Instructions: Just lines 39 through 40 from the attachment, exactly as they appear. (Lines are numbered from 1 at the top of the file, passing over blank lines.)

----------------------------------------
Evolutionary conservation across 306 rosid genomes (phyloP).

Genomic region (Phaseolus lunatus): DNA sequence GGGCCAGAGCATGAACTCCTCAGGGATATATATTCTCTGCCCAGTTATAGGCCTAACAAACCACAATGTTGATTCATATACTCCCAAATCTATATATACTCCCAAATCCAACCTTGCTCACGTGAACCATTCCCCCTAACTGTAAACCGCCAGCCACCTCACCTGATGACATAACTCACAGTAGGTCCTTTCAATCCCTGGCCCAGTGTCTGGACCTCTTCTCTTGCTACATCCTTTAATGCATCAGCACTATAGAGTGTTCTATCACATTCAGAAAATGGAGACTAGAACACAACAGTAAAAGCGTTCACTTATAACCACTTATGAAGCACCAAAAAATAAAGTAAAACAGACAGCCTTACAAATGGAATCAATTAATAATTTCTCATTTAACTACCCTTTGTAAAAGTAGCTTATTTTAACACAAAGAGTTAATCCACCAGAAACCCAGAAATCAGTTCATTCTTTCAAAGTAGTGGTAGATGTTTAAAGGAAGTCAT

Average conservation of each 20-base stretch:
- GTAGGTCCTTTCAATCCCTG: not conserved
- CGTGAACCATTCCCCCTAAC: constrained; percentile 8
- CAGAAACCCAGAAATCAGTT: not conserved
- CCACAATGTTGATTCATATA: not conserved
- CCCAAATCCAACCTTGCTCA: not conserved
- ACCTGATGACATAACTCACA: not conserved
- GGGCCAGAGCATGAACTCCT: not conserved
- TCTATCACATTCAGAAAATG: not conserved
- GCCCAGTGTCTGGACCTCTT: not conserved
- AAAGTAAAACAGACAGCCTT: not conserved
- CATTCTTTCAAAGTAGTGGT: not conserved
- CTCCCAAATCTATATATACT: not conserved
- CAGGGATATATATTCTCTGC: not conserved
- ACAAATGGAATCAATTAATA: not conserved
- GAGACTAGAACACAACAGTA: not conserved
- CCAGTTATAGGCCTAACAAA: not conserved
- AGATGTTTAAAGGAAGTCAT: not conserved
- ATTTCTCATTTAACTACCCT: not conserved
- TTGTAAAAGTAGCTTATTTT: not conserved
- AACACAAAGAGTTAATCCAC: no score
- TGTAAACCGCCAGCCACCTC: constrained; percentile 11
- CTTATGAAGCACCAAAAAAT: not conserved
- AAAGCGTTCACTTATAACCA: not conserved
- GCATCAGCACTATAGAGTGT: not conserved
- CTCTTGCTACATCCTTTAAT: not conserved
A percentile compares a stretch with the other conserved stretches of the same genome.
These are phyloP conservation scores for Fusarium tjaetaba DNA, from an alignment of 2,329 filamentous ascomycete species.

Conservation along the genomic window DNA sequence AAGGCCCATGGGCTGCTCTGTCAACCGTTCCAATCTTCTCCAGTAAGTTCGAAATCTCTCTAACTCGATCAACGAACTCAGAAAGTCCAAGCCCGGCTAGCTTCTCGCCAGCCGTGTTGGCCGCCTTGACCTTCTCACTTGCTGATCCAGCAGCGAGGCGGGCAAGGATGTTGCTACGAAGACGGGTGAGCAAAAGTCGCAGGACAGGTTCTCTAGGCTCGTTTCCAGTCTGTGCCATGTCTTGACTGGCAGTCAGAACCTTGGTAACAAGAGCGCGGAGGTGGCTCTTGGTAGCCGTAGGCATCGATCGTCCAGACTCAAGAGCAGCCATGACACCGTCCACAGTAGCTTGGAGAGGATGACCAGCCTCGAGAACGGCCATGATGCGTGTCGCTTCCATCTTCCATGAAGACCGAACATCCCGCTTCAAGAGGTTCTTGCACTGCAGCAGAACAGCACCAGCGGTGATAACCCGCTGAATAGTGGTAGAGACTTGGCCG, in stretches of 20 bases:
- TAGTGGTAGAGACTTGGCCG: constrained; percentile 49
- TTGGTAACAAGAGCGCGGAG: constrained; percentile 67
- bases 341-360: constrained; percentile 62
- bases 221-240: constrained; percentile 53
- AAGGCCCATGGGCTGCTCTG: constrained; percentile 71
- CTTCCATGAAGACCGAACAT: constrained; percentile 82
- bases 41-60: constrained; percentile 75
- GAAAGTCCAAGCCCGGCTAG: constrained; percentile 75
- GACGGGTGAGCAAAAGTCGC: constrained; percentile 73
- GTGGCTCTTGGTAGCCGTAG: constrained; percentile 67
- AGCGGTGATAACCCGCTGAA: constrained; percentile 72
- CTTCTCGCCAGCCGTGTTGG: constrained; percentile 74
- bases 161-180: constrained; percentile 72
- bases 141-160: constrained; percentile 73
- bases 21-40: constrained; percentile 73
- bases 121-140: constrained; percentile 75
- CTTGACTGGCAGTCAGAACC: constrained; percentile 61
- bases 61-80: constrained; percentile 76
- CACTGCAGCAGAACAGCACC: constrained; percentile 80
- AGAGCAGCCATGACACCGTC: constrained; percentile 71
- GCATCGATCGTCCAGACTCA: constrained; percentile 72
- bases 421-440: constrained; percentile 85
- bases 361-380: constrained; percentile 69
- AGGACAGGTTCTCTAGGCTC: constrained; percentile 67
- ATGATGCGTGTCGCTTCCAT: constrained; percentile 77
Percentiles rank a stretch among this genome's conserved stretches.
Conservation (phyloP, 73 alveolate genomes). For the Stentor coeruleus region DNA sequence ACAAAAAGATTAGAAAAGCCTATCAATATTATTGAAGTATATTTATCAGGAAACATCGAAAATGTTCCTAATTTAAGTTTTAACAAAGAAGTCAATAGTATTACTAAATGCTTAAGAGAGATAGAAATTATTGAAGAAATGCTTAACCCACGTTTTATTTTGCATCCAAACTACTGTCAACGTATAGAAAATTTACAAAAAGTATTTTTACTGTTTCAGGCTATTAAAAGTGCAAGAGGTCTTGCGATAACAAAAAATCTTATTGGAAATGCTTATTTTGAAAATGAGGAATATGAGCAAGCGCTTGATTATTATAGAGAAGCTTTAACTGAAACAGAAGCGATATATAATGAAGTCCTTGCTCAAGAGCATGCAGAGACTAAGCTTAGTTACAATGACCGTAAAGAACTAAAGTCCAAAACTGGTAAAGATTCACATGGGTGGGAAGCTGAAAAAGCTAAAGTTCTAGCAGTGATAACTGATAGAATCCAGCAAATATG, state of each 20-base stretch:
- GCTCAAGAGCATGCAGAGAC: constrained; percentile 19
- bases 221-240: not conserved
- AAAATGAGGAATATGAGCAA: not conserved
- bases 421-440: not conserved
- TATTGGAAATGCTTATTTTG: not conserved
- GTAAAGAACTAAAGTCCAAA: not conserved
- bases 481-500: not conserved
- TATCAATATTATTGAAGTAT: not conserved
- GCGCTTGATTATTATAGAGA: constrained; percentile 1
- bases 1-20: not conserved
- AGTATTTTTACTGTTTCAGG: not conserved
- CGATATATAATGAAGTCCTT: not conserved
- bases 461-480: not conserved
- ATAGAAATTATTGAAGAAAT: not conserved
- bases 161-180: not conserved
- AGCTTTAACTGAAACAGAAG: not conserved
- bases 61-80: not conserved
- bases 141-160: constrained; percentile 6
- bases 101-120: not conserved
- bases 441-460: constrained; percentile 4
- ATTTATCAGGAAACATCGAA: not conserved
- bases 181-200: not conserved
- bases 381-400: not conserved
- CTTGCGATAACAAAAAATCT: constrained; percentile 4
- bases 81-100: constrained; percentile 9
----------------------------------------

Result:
- GAAAGTCCAAGCCCGGCTAG: constrained; percentile 75
- GACGGGTGAGCAAAAGTCGC: constrained; percentile 73